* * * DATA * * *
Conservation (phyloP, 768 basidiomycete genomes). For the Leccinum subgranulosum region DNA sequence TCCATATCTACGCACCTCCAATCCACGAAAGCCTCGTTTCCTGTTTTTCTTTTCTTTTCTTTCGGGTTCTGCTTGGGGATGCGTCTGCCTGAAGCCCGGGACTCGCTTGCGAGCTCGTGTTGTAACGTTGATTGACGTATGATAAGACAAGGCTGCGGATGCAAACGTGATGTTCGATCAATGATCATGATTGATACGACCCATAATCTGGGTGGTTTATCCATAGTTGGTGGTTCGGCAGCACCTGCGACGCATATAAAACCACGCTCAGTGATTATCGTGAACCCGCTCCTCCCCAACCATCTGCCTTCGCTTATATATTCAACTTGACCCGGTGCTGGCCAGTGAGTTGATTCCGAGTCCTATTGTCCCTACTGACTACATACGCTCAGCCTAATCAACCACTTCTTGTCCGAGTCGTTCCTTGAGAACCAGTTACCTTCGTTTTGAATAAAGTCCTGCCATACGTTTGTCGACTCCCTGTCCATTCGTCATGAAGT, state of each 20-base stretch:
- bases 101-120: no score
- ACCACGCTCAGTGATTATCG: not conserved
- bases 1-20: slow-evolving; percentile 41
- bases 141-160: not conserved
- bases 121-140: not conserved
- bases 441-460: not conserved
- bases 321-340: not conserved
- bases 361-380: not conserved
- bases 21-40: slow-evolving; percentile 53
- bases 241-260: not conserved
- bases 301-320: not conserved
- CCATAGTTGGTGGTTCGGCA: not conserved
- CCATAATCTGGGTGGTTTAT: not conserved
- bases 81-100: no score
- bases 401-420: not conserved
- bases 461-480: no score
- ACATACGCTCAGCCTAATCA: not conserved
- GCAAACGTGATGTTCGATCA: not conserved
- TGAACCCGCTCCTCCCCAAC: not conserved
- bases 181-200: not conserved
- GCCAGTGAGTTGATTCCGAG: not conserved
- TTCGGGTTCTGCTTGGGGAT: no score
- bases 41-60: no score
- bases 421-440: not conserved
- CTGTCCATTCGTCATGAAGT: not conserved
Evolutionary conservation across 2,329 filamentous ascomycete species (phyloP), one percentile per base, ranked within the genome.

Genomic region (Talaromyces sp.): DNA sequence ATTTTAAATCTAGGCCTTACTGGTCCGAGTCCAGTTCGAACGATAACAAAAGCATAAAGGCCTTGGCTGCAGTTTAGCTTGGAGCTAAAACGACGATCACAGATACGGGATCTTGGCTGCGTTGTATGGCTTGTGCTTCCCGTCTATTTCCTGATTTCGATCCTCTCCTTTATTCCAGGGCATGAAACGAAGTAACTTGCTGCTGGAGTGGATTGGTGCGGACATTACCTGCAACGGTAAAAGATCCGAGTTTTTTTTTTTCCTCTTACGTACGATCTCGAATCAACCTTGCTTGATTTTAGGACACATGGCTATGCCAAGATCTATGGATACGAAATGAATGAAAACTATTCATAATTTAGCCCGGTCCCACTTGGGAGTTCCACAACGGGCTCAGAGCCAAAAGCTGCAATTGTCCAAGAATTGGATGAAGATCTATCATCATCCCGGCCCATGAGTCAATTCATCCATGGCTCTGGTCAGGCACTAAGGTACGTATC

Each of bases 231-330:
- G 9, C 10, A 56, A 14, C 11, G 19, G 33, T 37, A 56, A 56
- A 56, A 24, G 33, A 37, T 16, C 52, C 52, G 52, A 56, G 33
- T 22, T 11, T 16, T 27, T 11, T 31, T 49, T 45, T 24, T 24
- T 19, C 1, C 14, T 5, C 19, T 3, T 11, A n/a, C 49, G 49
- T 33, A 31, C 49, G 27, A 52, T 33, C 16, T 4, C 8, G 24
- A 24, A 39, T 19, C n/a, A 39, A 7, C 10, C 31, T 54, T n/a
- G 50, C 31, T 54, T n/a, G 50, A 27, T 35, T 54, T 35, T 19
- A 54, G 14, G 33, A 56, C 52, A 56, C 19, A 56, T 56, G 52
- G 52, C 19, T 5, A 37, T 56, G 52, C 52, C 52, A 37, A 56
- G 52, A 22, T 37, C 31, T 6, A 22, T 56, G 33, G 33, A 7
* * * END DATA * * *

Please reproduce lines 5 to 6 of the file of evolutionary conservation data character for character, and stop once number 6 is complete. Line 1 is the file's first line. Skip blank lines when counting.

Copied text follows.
- bases 141-160: not conserved
- bases 121-140: not conserved